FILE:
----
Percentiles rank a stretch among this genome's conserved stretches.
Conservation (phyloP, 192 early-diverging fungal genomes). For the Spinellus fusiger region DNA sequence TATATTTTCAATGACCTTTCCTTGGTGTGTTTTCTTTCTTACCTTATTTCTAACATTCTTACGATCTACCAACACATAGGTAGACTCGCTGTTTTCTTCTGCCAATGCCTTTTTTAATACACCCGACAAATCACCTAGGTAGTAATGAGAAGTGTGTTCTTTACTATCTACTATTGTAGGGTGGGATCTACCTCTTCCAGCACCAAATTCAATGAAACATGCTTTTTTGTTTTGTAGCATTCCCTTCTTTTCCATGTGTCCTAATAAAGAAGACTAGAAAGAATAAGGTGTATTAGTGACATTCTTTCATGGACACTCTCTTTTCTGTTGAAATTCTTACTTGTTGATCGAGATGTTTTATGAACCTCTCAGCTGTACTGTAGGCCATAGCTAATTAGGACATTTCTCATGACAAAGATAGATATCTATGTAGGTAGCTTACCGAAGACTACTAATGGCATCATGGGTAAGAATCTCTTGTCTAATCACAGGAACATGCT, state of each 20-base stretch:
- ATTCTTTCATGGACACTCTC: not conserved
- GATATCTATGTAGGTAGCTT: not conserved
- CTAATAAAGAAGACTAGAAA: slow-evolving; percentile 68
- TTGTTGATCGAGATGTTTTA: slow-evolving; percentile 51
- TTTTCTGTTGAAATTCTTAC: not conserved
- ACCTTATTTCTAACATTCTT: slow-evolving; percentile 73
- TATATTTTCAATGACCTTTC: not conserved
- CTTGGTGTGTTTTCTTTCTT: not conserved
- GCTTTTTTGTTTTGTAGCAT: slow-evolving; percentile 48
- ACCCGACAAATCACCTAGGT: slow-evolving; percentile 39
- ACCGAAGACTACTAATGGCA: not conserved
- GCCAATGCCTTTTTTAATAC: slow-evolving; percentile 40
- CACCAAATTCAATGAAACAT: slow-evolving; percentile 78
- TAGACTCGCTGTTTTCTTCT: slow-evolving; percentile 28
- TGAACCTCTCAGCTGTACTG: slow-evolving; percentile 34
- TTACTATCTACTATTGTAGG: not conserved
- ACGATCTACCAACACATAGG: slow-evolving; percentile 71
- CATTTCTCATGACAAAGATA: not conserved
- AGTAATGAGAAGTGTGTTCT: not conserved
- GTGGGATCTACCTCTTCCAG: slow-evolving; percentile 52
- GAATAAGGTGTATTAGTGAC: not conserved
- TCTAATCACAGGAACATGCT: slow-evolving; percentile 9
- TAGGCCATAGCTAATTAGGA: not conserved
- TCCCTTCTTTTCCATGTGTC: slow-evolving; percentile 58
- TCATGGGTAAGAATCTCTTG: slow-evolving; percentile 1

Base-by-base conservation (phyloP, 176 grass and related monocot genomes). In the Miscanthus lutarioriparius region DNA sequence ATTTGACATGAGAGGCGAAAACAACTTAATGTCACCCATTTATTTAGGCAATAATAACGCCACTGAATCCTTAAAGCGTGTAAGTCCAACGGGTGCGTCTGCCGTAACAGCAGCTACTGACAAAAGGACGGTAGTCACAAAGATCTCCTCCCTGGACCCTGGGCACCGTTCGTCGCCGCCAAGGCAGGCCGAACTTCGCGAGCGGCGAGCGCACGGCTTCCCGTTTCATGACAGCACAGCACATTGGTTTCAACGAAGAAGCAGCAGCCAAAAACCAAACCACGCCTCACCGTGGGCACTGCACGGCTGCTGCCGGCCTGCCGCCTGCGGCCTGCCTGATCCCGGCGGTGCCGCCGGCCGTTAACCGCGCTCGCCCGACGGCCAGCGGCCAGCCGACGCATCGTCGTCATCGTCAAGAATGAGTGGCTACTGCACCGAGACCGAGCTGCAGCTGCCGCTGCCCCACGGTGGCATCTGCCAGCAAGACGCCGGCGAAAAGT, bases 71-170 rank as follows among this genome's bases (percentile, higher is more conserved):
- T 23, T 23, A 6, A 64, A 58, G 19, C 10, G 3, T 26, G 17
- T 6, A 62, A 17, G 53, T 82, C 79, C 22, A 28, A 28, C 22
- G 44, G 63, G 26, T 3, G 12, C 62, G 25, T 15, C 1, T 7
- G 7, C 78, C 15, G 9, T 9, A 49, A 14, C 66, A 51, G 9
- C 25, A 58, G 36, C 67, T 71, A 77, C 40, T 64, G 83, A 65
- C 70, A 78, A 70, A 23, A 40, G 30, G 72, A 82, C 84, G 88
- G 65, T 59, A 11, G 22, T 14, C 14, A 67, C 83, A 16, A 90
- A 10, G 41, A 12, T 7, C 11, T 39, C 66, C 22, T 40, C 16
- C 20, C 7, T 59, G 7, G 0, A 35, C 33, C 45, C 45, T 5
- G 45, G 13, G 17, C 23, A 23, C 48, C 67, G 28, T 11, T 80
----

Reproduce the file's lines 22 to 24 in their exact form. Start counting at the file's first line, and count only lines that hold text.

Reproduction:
- GTGGGATCTACCTCTTCCAG: slow-evolving; percentile 52
- GAATAAGGTGTATTAGTGAC: not conserved
- TCTAATCACAGGAACATGCT: slow-evolving; percentile 9